On the one hand:
In addition to the employees battling the apparent meltdown on the site, military helicopters were dumping loads of seawater to try to cool overheated uranium fuel that may be on the verge of spewing out more radiation, a day after this was said to be too dangerous because of the levels of radiation.
The Kyodo news agency reported that Japan’s Self-Defense Forces had begun Thursday to use high pressure hoses from fire trucks to try to cool down fuel rods at the plant’s No. 3 reactor.
These are clearly desperate measures. The times demand them.
But all is not lost:
Japanese officials raised hopes of easing the crisis early Thursday, saying they may be close to bringing power back to the plant and restoring the reactors’ cooling systems.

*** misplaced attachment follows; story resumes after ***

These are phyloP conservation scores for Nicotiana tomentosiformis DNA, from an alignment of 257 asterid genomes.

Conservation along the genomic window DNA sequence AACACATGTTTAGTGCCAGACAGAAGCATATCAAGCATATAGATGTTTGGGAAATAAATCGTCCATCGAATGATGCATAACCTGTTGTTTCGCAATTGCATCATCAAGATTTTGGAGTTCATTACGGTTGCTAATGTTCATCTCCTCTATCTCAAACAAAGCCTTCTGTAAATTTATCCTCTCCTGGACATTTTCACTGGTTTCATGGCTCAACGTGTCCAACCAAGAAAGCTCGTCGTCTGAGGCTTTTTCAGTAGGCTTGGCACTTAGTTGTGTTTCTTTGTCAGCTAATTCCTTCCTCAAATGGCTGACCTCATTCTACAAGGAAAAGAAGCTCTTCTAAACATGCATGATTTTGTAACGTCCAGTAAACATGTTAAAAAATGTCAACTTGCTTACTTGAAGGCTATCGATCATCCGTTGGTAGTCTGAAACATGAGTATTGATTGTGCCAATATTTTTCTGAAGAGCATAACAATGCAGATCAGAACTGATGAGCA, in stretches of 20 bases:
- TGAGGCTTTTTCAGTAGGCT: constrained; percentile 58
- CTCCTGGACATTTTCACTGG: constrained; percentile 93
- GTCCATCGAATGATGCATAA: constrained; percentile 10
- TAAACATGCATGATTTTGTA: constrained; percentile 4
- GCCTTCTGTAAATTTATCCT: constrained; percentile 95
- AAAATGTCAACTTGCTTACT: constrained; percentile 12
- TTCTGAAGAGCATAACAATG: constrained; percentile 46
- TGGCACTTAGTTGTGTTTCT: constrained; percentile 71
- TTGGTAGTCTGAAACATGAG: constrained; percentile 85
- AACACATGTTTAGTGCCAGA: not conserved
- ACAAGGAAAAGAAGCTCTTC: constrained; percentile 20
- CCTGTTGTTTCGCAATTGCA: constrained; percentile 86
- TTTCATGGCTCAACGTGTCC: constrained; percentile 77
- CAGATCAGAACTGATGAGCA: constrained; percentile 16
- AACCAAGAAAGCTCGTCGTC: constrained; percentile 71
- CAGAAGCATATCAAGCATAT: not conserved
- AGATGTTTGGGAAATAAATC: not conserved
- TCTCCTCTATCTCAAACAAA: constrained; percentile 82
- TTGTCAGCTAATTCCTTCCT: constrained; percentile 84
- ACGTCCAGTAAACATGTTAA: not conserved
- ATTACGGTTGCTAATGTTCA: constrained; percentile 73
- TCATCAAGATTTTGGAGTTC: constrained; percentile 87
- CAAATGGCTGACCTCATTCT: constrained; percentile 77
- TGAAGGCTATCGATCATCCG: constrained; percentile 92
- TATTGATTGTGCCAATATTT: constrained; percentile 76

A new power line was being laid that would revive electric-powered pumps, making it easier for workers to control the high temperatures that may have led to partial meltdowns in three reactors. The company was also trying to repair its existing disabled power line.
Tokyo Electric officials said they hoped to have the power line working later Thursday, and had electricians standing by to connect the power plant.
It seems like the biggest issue right now is getting water from the ocean to the plant.
Also, Murdoc was talking with someone and noted that the USS George Washington (CVN 73) was fine and that we should be glad she wasn’t deposited into downtown Yokosuka by the tsunami surge.
Can you imagine 100,000 tons of aircraft carrier sitting in the street?